Business community pleased with 4th Ave.-16th St. plan
Members of the business community were all smiles after the Yuma City Council voted 6-0 to approve a redevelopment plan for the 4th Avenue-16th Street intersection and surrounding area, with Councilwoman Bobbi Lewis declaring a conflict of interest.
The measure paves the way to design and implement a traffic plan for 4th Avenue and 16th Street to move traffic safely and efficiently while facilitating private investment and redevelopment of all four corners of the intersection. It also creates a foundation for more flexibility in regulations for businesses and property owners who want to make improvements.
In addition, the plan creates an economic development “tool kit” that the city can employ to encourage and assist private reinvestment within the redevelopment area. The tool kit might include such incentives as use of state and federal grants for rehabilitation efforts, property tax abatements for new development and major rehabilitation, and public-private partnerships, development agreements and land exchanges.
The city's only financial investment would be about $4.1 million for improvements to the intersection.
Noah Cullis, senior planner for the city, noted that the plan was crafted with considerable input from business and property owners in the area. That included formation of a planning area advisory committee of several volunteer property owners.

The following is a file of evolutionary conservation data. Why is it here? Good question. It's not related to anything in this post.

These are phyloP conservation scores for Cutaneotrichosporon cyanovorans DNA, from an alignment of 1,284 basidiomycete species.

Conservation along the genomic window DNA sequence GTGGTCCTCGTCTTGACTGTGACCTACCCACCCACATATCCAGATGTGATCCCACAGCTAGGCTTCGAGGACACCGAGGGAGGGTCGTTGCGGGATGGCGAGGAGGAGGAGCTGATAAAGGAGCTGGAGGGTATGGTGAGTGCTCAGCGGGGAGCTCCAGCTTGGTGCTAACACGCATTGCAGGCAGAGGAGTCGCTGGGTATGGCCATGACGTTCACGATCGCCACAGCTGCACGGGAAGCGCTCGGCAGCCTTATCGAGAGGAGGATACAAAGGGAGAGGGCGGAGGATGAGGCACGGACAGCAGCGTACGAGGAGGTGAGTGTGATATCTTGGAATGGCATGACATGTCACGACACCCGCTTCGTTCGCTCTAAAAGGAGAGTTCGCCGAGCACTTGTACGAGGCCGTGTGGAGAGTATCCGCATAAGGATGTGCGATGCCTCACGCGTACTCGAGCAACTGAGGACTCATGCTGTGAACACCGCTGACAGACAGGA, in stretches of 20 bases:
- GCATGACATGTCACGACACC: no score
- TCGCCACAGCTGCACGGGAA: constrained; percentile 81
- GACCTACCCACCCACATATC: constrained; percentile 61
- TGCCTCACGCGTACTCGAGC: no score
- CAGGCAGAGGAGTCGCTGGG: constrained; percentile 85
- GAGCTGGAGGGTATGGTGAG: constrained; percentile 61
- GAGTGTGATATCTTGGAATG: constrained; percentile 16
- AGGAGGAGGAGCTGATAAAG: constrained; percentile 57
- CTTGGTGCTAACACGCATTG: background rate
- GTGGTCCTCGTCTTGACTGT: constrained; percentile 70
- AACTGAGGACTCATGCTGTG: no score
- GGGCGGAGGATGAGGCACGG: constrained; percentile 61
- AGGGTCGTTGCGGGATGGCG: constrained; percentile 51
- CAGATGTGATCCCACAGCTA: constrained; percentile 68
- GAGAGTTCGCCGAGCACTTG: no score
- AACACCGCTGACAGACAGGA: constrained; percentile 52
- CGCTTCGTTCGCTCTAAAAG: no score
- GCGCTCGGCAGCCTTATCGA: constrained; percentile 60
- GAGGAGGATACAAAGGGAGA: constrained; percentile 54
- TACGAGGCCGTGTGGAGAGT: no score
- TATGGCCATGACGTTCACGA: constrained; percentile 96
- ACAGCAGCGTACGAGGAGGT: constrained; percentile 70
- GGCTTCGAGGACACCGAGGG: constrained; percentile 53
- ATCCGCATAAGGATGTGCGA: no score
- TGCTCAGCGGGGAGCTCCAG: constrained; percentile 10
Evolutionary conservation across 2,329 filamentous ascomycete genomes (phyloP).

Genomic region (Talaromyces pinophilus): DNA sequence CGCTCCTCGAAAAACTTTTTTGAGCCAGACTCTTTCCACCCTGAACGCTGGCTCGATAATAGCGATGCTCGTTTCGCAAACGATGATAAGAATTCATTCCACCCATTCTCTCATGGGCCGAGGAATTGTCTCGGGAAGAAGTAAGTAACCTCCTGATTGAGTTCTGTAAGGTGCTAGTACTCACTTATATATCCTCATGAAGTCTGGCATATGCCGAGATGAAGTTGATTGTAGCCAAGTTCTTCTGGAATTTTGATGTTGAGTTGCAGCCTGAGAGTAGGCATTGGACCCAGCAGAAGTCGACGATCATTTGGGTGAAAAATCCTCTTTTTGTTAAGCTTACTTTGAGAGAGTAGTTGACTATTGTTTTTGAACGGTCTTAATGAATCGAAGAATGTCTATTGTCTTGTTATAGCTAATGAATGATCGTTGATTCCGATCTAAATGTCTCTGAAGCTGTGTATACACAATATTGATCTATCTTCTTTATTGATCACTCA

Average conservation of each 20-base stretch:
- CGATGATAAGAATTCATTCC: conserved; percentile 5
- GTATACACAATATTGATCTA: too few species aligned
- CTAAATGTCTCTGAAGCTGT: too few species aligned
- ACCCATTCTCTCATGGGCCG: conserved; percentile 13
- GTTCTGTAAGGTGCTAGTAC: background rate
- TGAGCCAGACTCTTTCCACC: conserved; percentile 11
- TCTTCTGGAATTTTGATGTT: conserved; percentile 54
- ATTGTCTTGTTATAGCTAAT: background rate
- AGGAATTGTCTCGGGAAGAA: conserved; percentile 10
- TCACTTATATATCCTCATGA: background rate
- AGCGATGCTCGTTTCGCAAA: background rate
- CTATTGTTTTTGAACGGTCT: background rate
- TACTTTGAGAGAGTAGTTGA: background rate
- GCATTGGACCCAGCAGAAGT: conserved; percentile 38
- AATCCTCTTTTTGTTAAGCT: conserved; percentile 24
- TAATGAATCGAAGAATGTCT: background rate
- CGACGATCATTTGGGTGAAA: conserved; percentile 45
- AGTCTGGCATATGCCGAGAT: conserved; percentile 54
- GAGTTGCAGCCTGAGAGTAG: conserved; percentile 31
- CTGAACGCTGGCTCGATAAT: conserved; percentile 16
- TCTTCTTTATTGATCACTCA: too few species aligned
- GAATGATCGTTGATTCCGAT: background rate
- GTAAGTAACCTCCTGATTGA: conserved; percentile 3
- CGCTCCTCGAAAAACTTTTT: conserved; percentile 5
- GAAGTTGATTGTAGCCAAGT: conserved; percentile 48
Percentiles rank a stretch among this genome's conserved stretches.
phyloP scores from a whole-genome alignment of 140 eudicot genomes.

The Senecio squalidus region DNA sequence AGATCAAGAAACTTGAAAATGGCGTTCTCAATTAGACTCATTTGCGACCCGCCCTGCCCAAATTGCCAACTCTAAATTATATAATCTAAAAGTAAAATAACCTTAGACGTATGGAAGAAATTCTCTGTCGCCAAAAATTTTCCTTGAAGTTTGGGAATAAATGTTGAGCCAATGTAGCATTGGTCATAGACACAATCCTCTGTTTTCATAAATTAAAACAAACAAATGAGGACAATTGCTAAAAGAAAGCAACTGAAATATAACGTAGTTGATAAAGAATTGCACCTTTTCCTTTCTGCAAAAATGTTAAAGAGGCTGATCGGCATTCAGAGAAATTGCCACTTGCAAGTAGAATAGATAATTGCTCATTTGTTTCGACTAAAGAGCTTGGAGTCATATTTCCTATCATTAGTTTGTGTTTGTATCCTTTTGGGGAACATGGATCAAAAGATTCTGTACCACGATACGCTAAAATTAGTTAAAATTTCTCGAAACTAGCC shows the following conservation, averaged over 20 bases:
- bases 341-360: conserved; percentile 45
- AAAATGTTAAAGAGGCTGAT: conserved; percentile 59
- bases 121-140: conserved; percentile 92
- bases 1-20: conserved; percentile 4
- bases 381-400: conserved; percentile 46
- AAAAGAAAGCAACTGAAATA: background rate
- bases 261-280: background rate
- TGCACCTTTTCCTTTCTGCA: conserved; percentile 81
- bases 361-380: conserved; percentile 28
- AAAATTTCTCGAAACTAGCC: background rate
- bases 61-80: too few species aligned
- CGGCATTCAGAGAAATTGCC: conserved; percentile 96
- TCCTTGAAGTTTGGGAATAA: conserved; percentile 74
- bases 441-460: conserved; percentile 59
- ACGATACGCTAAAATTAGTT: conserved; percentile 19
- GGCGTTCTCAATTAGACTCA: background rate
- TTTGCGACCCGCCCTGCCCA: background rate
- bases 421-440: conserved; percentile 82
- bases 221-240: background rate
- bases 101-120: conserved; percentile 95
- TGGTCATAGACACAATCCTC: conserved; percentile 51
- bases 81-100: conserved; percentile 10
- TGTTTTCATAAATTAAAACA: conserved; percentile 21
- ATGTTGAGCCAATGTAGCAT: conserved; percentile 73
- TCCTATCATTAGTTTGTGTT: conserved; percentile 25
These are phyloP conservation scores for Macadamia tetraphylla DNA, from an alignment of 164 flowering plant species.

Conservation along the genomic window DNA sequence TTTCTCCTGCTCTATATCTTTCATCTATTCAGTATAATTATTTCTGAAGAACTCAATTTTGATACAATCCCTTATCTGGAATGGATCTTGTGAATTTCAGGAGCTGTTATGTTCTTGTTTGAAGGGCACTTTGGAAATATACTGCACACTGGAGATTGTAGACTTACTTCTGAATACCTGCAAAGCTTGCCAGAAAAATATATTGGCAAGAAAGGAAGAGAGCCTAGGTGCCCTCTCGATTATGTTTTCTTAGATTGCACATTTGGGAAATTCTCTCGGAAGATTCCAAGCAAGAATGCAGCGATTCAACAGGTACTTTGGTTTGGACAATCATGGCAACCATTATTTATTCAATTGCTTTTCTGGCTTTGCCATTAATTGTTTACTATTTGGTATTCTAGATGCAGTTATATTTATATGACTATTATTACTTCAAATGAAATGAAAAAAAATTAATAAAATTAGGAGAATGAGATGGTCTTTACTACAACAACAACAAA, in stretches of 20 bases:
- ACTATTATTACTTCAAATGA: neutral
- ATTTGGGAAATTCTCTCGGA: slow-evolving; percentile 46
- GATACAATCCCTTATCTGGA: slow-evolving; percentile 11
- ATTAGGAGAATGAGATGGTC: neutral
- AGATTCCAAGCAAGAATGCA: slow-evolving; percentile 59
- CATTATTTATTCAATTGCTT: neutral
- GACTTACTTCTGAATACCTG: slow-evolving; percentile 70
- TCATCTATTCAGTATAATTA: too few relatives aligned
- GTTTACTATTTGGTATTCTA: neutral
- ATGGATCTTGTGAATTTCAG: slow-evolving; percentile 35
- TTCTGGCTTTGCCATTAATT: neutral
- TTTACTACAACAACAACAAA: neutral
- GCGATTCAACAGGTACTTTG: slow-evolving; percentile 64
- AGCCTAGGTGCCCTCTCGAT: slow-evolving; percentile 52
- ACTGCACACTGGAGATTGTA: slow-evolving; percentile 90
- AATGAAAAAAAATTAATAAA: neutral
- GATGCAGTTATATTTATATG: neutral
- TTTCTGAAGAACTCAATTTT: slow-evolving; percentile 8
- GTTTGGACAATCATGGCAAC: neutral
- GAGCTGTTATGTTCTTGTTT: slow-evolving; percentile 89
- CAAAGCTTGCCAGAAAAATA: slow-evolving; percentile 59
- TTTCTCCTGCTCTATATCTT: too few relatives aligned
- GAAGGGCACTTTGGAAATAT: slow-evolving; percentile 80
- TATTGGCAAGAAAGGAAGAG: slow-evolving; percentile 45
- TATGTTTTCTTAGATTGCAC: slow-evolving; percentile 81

“I think this is a real positive thing,” said Tom Pancrazi, whose family owns the former Citizens Title building on the northeast part of the intersection. He has sought improvements to the area for some time to revitalize it and boost economic development.
“It's refreshing to see the plan put together,” he said. “This is definitely a right step.”
John Ziebarth suggested some minor modifications he thought would improve traffic flow and pedestrian access.
Mayor Al Krieger responded that the plan is just a concept and that traffic issues can be refined as the actual design work moves forward.
Businessman Pat Conner originally had expressed reservations about the proposal but said he now stands in favor of the plan after serving on the PAC and working with city staff.
“There are some obsolete buildings and misuse of buildings,” he said. “Health and safety will come first, but other things can be worked out through the plan.”
When it came down to voting on the plan, Councilman Paul Johnson expressed some reservations, in particular designation of the area as blighted.
“I don't think that's right. At the same time, we've had a severe problem for years. This may be the most congested intersection between San Diego and Phoenix, or at least in the city. It desperately needs something done to it.”
After the meeting, Mark Peterson, franchise owner of Taco Bell in Yuma, said he was pleased with the outcome.
He noted that his plans to rebuild the aging Taco Bell at 1676 S. 4th Ave. hinged on the redevelopment plan. It gives the city the flexibility to exchange some land with him that will enable him to build a new restaurant in a slightly different location that will meet Taco Bell's new design.
“That's a perfect example of how to use the tools,” said Charles Flynn, head of the Yuma North End Redevelopment District that has been extended to include the 4th Avenue/16th Street intersection.
He said the city will get the right of way it needs from Taco Bell at no cost, and Peterson will get the parcel he needs to improve his business.
“It was gratifying to see the way the city and private sector have worked together,” Flynn concluded. But more work lies ahead as the city moves forward with the plan.